Tuesday, May 05, 2015

"When was the last time a cyclist was killed in Amsterdam?"

Amsterdam: six cyclists die every year

The answer to that question is probably recently, since more cyclists die in Amsterdam every year than in San Francisco.

The question is from a comment by an anonymous reader: "When is the last time a cyclist was killed in Amsterdam? You are a liar Rob and you know you lie. The only question is, why do you do it?"

After I read this comment, I Googled "cycling fatalities in amsterdam" and quickly found this:

Between 2000 and 2013, there were 274 road fatality victims in Amsterdam, of which cyclists made up 28 per cent, whereas cyclists only accounted for 21 per cent of victims in The Hague, Utrecht and Rotterdam.

Do the arithmetic on those numbers and you come up with this: in 14 years there were 76 cyclist deaths, an average of five a year, which is more deaths to cyclists per year than in San Francisco.

Amsterdam has about the same population as San Francisco, though of course they famously have more cyclists. 

It would be helpful if Amsterdam provided an analysis of those fatal cycling accidents like Commander Ali did of the three cycling deaths in San Francisco last year.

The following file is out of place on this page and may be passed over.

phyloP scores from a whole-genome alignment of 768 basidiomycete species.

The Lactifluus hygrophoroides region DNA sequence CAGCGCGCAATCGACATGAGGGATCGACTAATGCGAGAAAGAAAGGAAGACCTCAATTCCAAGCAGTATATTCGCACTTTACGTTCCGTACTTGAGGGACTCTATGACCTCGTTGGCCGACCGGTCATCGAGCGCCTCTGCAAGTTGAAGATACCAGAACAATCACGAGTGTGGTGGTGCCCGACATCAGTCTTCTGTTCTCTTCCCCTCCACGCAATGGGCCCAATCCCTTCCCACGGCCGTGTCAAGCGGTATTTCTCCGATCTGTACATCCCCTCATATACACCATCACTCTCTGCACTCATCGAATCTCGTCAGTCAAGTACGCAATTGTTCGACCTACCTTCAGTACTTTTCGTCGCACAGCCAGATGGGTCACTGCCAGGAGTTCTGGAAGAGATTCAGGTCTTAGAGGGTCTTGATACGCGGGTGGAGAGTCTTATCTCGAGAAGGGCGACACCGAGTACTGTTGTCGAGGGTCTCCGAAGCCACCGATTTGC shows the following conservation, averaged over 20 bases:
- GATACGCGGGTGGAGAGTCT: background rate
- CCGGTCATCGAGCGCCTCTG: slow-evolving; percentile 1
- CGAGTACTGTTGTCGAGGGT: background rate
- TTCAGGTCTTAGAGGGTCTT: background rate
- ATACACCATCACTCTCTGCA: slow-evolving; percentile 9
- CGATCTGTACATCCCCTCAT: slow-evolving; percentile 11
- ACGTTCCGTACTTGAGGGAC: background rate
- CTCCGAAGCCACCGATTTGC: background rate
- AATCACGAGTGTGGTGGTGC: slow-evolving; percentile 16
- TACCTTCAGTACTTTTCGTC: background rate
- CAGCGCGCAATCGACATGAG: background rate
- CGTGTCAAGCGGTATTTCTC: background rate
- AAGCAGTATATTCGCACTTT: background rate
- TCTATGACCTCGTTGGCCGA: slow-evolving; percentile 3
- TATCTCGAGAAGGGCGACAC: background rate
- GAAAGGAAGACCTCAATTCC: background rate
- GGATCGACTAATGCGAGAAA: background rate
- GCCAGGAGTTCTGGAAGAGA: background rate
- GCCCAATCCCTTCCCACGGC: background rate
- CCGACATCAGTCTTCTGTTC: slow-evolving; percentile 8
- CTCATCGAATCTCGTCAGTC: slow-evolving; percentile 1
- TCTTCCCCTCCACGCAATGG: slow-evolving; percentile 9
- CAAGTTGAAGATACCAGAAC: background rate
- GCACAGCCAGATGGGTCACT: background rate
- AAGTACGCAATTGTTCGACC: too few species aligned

I suspect that cyclists in Amsterdam themselves caused many of their own deaths by negligent behavior and/or in "solo falls" that have nothing to do with motor vehicles or cycling "infrastructure." It's simple logic: In Amsterdam and San Francisco, more people riding bikes means more accidents and more fatalities, as the MTA's last---and apparently, final---Collisions Report noted on page 21:

Bicycle-involved collisions have been steadily increasing since 2002 (Figure 12). While the exact reasons for this increase are not known, it has coincided with a statistically significant increase in the number of bicyclists riding on various city streets, as measured by annual counts taken by the SFMTA. Table 8 suggests there may be some relationship between the increases in recorded bicycle activity and resulting bicycle-involved collisions. The “safety in numbers” effect of decreasing collisions as bicycle riding becomes more prevalent does not appear to be the case so far in San Francisco.

This is true even though we now know that the city has had a radically flawed method of counting cycling accidentswhich means that there were actually more injuries to cyclists on the streets of San Francisco than that Collisions Report says.

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